Employers around the world need to recommit themselves to doing more to make it easier for women to work and lead.
Women across the world are still battling a “double whammy” of social expectations that are at odds with the expectations they face in the workplace, and this conflict is effectively keeping them from climbing the corporate ladder.
According to a newly released survey from the Global Network for Advanced Management, women across the world are caught between a rock and a hard place. Their communities reward congenial, non-competitive personalities and playing a large role in the family, while the workplace expects long hours and assertiveness. To make matters more complicated, many women feel—paradoxically—that their employers would dislike them if they do not appear family-oriented, despite the fact that they feel long hours are expected of them. This push-pull factor of conflicting expectations is a global phenomenon.
There is overwhelming evidence that diversifying the talent pool is good for business. This applies to race, gender and many other factors. For starters, it means that one increases the size of the available talent pool and potentially represents a more diverse customer base. And yet women are still facing difficulties in the workplace and disproportionate representation in leadership roles. Although they make up more than half of the workforce, they are still in the minority of leadership roles. In fact, 39% of companies in G7 countries have no women in senior roles at all.
The Global Network survey was designed by political scientists Frances Rosenbluth, Gareth Nellis, and Michael Weaver; the 4,881 students and alumni who responded represent 28 business schools worldwide, including the UCT Graduate School of Business in South Africa. The study’s authors noted the respondents’ expectation that women will play a more active role in childcare; logically, it should follow that they will spend less time at work, be less productive, and be less career-oriented. But to get ahead professionally, the opposite is expected of them.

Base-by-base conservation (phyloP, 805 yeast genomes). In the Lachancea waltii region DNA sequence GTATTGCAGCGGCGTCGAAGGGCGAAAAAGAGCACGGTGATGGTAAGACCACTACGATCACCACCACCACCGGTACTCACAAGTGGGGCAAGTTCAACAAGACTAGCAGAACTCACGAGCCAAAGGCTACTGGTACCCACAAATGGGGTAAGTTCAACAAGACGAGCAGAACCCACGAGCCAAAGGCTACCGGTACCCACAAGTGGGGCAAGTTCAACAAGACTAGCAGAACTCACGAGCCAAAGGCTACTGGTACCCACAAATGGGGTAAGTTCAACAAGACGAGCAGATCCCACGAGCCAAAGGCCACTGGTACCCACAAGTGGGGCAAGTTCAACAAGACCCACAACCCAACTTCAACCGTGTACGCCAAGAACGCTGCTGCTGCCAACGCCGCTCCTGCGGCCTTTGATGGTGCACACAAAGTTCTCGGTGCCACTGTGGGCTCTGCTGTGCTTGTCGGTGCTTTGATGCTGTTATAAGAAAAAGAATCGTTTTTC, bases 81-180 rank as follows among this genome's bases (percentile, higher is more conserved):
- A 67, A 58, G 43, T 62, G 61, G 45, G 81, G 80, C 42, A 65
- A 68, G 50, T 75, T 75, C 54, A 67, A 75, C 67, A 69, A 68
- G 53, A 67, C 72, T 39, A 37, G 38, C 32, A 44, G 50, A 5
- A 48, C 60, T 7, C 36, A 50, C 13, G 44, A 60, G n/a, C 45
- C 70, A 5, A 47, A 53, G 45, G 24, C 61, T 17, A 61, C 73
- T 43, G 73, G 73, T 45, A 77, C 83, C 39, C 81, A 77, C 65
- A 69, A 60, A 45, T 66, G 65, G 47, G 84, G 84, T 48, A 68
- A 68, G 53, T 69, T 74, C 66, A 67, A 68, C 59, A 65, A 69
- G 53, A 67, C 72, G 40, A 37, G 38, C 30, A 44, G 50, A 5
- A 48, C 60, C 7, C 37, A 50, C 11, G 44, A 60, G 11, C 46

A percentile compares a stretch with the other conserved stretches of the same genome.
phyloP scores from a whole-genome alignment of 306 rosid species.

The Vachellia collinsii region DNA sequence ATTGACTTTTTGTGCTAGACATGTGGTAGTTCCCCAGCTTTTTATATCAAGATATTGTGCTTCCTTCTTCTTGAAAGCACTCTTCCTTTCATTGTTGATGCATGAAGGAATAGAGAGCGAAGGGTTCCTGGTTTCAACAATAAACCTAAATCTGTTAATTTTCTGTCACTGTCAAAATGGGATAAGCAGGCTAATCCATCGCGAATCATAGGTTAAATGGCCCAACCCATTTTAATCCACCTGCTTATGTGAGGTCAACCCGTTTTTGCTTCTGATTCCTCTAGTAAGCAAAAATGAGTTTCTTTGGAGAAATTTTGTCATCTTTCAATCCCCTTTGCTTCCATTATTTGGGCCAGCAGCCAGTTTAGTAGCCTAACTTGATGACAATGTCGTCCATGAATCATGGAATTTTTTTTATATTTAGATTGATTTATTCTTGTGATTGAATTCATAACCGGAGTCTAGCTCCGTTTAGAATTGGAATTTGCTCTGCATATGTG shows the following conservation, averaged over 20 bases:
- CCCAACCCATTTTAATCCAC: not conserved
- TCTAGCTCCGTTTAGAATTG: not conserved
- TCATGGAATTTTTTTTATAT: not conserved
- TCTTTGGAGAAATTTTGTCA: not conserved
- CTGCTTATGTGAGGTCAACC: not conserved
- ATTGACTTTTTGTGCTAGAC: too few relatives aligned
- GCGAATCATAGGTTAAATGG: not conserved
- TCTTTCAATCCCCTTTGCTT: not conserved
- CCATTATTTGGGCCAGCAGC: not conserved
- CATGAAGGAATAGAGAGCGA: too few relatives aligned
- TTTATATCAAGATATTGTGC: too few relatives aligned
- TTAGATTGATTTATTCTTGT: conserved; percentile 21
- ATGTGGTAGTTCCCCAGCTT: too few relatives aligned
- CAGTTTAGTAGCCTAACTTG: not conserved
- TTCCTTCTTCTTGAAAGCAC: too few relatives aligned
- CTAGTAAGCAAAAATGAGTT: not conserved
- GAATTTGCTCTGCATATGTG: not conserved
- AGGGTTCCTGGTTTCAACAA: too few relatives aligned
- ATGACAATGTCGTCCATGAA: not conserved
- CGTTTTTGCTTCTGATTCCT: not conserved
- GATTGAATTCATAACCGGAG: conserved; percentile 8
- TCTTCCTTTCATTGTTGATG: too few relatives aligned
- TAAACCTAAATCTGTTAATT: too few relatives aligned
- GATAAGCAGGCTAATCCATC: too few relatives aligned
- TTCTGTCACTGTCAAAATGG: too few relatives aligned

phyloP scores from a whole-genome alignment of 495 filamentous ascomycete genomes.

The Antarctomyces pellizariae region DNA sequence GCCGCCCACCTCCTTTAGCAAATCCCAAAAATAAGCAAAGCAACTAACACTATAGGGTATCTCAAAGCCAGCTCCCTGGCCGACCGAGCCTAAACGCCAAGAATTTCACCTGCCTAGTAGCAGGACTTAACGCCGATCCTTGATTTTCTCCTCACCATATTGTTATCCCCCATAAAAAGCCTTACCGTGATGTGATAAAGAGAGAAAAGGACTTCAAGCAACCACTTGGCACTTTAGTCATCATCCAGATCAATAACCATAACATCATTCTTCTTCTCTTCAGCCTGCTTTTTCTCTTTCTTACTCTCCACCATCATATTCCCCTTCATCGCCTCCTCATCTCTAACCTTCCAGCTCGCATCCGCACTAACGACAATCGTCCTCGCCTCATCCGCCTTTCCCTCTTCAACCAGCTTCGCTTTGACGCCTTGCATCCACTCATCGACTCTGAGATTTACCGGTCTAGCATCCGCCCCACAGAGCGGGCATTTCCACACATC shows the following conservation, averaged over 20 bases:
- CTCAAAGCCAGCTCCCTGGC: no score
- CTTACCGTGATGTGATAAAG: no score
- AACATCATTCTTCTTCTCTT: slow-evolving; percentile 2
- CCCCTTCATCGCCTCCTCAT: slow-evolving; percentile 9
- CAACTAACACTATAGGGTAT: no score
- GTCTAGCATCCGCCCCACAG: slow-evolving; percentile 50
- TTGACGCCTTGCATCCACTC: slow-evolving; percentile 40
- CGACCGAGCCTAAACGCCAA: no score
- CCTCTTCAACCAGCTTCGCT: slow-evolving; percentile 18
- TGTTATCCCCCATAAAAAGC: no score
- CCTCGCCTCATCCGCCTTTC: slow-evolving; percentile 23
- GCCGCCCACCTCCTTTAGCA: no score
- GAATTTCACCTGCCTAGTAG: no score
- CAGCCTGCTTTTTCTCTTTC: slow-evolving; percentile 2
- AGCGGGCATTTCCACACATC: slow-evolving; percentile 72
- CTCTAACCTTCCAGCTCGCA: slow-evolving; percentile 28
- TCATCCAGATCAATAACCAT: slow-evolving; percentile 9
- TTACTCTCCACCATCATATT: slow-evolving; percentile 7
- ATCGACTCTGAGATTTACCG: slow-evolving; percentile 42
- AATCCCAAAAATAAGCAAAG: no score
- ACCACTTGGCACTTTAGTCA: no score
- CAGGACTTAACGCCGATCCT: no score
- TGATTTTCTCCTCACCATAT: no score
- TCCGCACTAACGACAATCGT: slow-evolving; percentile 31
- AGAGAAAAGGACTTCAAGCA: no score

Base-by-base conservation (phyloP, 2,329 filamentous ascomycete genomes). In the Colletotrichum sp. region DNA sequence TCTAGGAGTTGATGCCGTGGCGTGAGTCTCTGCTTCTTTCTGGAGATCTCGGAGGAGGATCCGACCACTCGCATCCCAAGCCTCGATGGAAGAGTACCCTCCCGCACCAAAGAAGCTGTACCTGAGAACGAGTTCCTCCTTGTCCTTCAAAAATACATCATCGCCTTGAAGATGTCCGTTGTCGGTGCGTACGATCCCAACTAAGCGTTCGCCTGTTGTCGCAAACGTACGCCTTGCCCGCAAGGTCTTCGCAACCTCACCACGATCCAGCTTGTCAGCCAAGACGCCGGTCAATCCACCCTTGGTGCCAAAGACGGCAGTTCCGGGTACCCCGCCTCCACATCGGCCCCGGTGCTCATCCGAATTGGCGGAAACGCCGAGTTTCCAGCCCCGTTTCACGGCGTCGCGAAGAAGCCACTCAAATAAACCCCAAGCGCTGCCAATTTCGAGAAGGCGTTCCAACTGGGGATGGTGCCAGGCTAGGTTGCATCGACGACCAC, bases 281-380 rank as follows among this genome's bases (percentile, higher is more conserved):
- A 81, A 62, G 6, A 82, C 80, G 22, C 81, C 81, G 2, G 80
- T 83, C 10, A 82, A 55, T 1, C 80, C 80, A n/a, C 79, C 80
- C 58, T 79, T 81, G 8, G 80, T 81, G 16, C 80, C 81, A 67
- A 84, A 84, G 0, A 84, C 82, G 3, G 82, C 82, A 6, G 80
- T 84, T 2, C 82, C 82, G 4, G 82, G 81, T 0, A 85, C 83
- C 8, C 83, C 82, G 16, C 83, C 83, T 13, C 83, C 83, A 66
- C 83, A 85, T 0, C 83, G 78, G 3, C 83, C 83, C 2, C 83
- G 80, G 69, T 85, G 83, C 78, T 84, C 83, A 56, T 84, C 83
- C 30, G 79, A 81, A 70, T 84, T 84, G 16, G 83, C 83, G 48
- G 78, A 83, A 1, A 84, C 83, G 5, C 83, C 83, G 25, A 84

“Female employees are likely to be on the horns of a dilemma: spending hours at work might help them get promoted, but their boss (and everyone else) may at the same time dislike them for bucking societal expectations,” the authors write. “Male employees who choose to invest time in their careers may face less disapproval for reducing time devoted to childcare. Around the world the presumption is that the mother should bear more than 50% of the responsibility for childcare.”
These findings should shock us, but perhaps the most important outcome of the survey is the most obvious: combatting gender inequality in the workplace is not somebody else’s problem. The study emphasizes the signals sent by employers “whether or not they intend to send [them],” which underlines the need for explicitly communicated support for women from the top. It is up to employers, the report notes, to convince women that they do not have to straddle a complex web of expectations in the workplace.